Aha! Okay, those concrete examples made total sense. Being the literal person that I am, I took his advice and in the early stages, never said anything to either child about having to leave them or do things for the other child. And even as they grow, I always try my best not to do that unless absolutely necessary.
While I’m proud of myself for listening to how to manage in situations like those, I wish I heeded the warning about not explaining everything. I’m not quite sure why I didn’t. Perhaps it’s because I thought I knew better. Or because I didn’t want to deal with fall-out of just saying things without justifying/explaining. Or because, well, talking (and overtalking) is simply who I am, for better or for worse.
It wasn’t until I heard this simple lyric, “Talk less. Smile more,“ played repeatedly (the Hamilton soundtrack was playing around the clock in my house for months), that Dr. Z’s advice crystallized. It was at that point that I wished I could turn back time.
As we all know, we can’t go back (and it does no good to dwell on the past). We can however, learn from the past and move forward.
This was my second chance. I made strides in my interactions with others outside of my immediate family. Occasionally, my husband even asked me, “What’s wrong? Why aren’t you talking?” And my children wondered as well. They simply weren’t accustomed to the quieter version of me. The one that didn’t feel compelled to fill up every blank space by talking. But (and this is a big BUT), while I have had success changing my interactions with others, I have found it waaaayyyy more challenging to practice this same philosophy in parenting. Believe me when I say, I have tried. And continue to put in the effort. I think about it and try hard each and every day.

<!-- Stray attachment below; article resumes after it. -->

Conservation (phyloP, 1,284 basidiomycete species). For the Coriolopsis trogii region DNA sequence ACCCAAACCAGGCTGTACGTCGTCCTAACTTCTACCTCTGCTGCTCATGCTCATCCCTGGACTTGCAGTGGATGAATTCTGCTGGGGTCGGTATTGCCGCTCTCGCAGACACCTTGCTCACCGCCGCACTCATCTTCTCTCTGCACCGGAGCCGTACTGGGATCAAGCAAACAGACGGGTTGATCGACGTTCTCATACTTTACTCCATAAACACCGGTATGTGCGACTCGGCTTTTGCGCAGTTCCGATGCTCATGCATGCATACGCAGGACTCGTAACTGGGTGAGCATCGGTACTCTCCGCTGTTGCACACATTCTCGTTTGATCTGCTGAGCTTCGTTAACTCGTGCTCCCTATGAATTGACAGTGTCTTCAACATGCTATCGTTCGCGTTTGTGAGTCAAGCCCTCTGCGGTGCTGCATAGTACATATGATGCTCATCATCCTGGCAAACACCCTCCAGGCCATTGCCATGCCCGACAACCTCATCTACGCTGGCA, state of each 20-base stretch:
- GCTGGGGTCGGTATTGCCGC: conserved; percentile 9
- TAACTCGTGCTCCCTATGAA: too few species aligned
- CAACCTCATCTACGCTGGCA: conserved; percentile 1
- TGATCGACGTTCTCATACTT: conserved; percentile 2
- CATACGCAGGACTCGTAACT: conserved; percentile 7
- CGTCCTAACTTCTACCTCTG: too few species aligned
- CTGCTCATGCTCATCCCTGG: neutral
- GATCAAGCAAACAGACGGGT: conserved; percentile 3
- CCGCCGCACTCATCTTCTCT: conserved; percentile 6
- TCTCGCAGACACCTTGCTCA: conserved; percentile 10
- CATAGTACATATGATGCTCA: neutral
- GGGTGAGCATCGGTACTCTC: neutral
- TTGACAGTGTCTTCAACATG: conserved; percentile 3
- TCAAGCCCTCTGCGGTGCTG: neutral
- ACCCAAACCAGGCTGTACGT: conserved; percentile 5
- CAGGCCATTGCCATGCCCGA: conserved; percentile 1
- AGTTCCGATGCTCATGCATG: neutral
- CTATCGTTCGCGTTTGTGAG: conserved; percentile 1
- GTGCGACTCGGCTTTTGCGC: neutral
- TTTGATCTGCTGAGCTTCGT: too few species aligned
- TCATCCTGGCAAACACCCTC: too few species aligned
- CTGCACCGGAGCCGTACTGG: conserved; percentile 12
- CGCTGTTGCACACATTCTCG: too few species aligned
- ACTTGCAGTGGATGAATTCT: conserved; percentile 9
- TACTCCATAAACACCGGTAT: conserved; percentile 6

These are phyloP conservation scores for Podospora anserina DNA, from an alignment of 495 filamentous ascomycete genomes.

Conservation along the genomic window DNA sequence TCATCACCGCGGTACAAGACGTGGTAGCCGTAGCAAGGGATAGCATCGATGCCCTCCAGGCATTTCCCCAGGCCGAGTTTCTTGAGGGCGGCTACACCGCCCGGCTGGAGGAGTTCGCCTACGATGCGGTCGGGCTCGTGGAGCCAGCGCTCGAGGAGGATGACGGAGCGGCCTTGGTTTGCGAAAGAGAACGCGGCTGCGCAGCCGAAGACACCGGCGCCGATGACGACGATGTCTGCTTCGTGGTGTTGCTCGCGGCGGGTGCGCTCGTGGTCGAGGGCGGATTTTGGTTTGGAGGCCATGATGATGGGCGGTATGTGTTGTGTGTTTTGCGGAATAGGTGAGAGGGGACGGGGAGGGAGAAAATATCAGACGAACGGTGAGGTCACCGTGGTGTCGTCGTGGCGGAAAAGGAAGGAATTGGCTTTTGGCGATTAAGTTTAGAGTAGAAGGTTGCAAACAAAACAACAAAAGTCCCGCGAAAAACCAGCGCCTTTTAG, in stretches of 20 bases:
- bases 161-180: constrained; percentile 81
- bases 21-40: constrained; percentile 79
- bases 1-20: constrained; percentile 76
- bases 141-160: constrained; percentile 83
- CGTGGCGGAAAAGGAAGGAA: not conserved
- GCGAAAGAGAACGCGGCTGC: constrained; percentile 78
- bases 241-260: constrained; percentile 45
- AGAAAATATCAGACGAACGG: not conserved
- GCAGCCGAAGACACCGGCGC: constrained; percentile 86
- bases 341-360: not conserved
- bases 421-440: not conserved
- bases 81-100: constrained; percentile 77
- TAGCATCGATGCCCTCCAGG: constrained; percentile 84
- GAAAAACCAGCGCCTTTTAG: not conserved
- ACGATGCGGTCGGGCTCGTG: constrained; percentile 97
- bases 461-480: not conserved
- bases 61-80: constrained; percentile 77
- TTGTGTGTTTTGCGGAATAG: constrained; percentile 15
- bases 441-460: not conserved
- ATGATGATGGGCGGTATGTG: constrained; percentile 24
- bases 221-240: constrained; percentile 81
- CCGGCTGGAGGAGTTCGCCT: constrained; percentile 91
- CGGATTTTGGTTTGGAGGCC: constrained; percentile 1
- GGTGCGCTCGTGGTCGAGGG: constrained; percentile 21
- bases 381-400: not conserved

The truth is that I struggle to determine the times when it’s okay to talk less versus when it’s necessary to talk. I worry about what will happen if I don’t speak or respond in situations.
By not speaking, how are my children going to learn right from wrong? For example, when my daughters go straight to their room after school without saying hello, like many teenagers do. Or when we pick them up and the second they get in the car they go right on their phones. Am I supposed to ignore these behaviors that my husband and I agree are unacceptable? (By the way, I use these examples because they have more or less been rectified).
By not speaking, am I condoning improper behavior? For example, there are circumstances when texting just isn’t okay. When a face-to-face or phone conversation is necessary. Sure, we have taught our daughters this, but when they don’t apply this approach to a particular scenario, I am eager to point it out so they understand – in context – in which situations texting isn’t a viable method of communication. On the flip side, with so many of these little things happening in a given day, if I am constantly pointing out / correcting / teaching them, I worry that my girls will interpret what I intend to be life lessons as they never do anything right. And that’s obviously not the message I want to send.
So now I am here, at what I consider a pivotal moment in my relationship with my daughter. And frankly, a little part of me wishes that I answered yes to my husband when he said he wanted to go with her to visit schools (because I was mentally exhausted before the flight even took off Friday night). My plan is not only to keep all of this in mind throughout the weekend, but also to talk even less, and smile even more. I will let some of the non egregious things slide. I want her to lead the way. I want to follow her. And I will guide and/or support her only if and when she says she wants it. Afterall, it won’t be long before she is on her own and I won’t be there to “support and guide her” in the same way I can now.
I am hoping the third time’s the charm and that I can live by this ideology from this weekend forward. Wish me luck!Share: